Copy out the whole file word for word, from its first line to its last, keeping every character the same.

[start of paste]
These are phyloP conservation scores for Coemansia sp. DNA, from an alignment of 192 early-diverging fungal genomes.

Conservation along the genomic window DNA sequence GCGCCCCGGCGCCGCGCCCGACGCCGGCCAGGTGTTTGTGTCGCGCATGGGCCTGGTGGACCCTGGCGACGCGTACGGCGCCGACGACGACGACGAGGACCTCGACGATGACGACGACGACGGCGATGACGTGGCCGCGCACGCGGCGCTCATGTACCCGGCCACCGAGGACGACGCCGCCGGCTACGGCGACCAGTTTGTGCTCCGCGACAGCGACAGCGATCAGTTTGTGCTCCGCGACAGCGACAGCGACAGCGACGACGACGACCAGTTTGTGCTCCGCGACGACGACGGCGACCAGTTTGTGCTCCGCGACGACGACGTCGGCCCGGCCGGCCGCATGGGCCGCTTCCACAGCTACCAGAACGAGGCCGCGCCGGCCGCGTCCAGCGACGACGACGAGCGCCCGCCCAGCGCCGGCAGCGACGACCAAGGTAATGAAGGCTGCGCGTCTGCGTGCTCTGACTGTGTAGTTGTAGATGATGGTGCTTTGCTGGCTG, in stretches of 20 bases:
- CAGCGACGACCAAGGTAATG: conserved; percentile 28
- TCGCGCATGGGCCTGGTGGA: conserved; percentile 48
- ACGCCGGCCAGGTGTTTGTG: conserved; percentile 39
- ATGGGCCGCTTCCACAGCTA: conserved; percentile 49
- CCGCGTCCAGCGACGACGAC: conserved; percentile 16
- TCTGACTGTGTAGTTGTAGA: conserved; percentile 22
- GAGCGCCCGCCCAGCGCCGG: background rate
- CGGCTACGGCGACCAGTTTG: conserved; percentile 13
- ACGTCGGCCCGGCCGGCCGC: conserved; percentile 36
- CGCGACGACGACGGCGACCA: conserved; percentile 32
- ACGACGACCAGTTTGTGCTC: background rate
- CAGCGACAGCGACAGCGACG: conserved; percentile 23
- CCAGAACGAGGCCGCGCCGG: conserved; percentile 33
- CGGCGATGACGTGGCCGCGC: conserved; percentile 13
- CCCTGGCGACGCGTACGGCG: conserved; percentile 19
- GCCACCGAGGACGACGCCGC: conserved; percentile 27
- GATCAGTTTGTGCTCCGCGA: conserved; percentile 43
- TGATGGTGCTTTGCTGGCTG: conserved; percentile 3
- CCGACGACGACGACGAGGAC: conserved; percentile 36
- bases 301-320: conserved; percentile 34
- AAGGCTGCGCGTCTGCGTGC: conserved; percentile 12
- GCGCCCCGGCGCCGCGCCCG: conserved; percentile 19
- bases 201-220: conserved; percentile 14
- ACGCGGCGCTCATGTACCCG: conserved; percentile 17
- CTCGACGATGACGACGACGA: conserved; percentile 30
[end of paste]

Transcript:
These are phyloP conservation scores for Coemansia sp. DNA, from an alignment of 192 early-diverging fungal genomes.

Conservation along the genomic window DNA sequence GCGCCCCGGCGCCGCGCCCGACGCCGGCCAGGTGTTTGTGTCGCGCATGGGCCTGGTGGACCCTGGCGACGCGTACGGCGCCGACGACGACGACGAGGACCTCGACGATGACGACGACGACGGCGATGACGTGGCCGCGCACGCGGCGCTCATGTACCCGGCCACCGAGGACGACGCCGCCGGCTACGGCGACCAGTTTGTGCTCCGCGACAGCGACAGCGATCAGTTTGTGCTCCGCGACAGCGACAGCGACAGCGACGACGACGACCAGTTTGTGCTCCGCGACGACGACGGCGACCAGTTTGTGCTCCGCGACGACGACGTCGGCCCGGCCGGCCGCATGGGCCGCTTCCACAGCTACCAGAACGAGGCCGCGCCGGCCGCGTCCAGCGACGACGACGAGCGCCCGCCCAGCGCCGGCAGCGACGACCAAGGTAATGAAGGCTGCGCGTCTGCGTGCTCTGACTGTGTAGTTGTAGATGATGGTGCTTTGCTGGCTG, in stretches of 20 bases:
- CAGCGACGACCAAGGTAATG: conserved; percentile 28
- TCGCGCATGGGCCTGGTGGA: conserved; percentile 48
- ACGCCGGCCAGGTGTTTGTG: conserved; percentile 39
- ATGGGCCGCTTCCACAGCTA: conserved; percentile 49
- CCGCGTCCAGCGACGACGAC: conserved; percentile 16
- TCTGACTGTGTAGTTGTAGA: conserved; percentile 22
- GAGCGCCCGCCCAGCGCCGG: background rate
- CGGCTACGGCGACCAGTTTG: conserved; percentile 13
- ACGTCGGCCCGGCCGGCCGC: conserved; percentile 36
- CGCGACGACGACGGCGACCA: conserved; percentile 32
- ACGACGACCAGTTTGTGCTC: background rate
- CAGCGACAGCGACAGCGACG: conserved; percentile 23
- CCAGAACGAGGCCGCGCCGG: conserved; percentile 33
- CGGCGATGACGTGGCCGCGC: conserved; percentile 13
- CCCTGGCGACGCGTACGGCG: conserved; percentile 19
- GCCACCGAGGACGACGCCGC: conserved; percentile 27
- GATCAGTTTGTGCTCCGCGA: conserved; percentile 43
- TGATGGTGCTTTGCTGGCTG: conserved; percentile 3
- CCGACGACGACGACGAGGAC: conserved; percentile 36
- bases 301-320: conserved; percentile 34
- AAGGCTGCGCGTCTGCGTGC: conserved; percentile 12
- GCGCCCCGGCGCCGCGCCCG: conserved; percentile 19
- bases 201-220: conserved; percentile 14
- ACGCGGCGCTCATGTACCCG: conserved; percentile 17
- CTCGACGATGACGACGACGA: conserved; percentile 30